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Inside the GPL

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The Impact of the GPL

So what effect has the GPL had on software development and the open source movement as a whole? It's actually had a tremendous impact.

First, many very common UNIX applications, such as GNU Emacs, have been released under the GPL, and are used by countless numbers of users every day.

Second, the open source software movement has taken several ideas promoted by the GPL and modified them slightly. The most important is the idea that software licensing should include access to source code. As we move into a more complex era of computing, this issue becomes important for multiple reasons:

  • Stability and longevity. If your company invests in a proprietary software package for a mission-critical task, and the company that sold you the software subsequently goes out of business, what do you do? It might mean scrapping a large-scale deployment, which can be very costly. However, with source code, you could have internal company developers charged with maintaining the application, fixing bugs, and even developing new features.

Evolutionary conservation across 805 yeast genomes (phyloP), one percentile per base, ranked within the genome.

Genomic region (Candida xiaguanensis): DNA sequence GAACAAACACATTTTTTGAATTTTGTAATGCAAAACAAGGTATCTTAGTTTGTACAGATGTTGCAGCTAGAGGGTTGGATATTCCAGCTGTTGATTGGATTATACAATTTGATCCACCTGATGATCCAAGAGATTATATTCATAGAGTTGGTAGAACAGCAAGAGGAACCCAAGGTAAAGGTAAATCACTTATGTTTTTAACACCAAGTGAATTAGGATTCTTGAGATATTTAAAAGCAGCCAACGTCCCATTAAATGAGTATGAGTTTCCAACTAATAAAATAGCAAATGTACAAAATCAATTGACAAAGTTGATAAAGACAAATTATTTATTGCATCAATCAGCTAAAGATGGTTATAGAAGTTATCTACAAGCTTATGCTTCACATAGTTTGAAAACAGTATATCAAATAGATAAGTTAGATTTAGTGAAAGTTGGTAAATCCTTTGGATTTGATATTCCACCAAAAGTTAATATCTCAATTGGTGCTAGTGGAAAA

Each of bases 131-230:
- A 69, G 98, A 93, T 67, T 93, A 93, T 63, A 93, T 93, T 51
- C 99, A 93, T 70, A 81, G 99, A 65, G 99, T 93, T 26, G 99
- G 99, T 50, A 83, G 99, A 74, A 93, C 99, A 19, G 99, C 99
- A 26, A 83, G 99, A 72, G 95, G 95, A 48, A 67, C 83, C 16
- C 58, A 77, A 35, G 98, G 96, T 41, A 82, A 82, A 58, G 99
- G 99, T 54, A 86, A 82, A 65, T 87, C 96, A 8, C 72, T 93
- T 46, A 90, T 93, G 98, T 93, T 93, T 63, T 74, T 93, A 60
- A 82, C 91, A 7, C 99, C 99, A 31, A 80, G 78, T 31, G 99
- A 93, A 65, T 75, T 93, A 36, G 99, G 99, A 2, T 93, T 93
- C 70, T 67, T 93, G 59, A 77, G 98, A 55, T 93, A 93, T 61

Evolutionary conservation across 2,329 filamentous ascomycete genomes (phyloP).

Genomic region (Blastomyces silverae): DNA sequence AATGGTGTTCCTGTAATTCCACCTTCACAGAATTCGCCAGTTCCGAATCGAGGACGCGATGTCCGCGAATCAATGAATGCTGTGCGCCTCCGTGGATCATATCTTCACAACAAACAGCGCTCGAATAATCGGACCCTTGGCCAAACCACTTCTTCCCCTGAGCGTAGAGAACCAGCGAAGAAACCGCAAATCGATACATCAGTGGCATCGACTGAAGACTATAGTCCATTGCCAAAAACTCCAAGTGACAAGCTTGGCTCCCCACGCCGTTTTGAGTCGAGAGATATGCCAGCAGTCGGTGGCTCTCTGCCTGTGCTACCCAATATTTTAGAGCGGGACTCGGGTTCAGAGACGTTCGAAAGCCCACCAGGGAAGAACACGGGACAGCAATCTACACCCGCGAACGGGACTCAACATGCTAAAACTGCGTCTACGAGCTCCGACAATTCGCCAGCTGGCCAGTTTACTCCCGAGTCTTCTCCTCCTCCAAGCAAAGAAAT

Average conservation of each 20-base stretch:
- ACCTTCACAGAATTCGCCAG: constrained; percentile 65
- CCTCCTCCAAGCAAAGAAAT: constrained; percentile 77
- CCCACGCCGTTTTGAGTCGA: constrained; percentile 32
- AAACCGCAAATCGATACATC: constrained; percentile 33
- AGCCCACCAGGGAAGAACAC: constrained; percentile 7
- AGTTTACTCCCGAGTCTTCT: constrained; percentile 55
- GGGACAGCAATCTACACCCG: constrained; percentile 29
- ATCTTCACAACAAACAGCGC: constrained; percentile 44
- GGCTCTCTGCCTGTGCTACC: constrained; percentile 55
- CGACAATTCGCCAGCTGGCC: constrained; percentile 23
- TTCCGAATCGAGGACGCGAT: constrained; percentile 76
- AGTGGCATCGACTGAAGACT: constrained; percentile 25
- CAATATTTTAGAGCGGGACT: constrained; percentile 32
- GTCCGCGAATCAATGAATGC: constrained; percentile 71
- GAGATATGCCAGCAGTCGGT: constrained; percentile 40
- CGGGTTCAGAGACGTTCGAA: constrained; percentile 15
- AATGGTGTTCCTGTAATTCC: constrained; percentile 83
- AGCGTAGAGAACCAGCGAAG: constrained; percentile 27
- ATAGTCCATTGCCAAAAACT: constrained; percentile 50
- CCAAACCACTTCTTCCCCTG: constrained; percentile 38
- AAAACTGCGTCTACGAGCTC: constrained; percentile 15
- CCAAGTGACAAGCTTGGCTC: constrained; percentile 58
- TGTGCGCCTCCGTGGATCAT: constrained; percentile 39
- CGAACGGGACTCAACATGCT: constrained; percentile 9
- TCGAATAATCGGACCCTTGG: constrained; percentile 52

• Security. By being able to review the source code, you can be certain that a mission-critical application is secure and doesn't contain any backdoors or other potentially devastating security flaws.

These are just a couple of reasons that have caused many people to advocate the inclusion of source code in software distribution.

However, some developers want to distribute source code, but don't want to forgo all distribution rights, as would be required under the GPL. As a result, there have been a host of competing open source licenses: the Apache License, the BSD License, the IBM Public License, the Sun Public License, and the QtPublic License, to name just a few. The Open Source Initiative (OSI) reviews licenses for compliance with the goals of open source, and publishes approved licenses on the OSI web site.

There is even an effort to create open source or copyleft-style licenses for creative content, such as writing, video, Flash animations, etc. This effort is spearheaded by the Creative Commons, which has a number of different licensing options available to the creative community.

The bottom line is that the GPL and licensing agreements from the open source community aren't a panacea for protecting individual liberties, and they're not an affront to the free market and the protection of intellectual property. They're simply another tool that developers have in their arsenal to control how they would like the software they create to be used.

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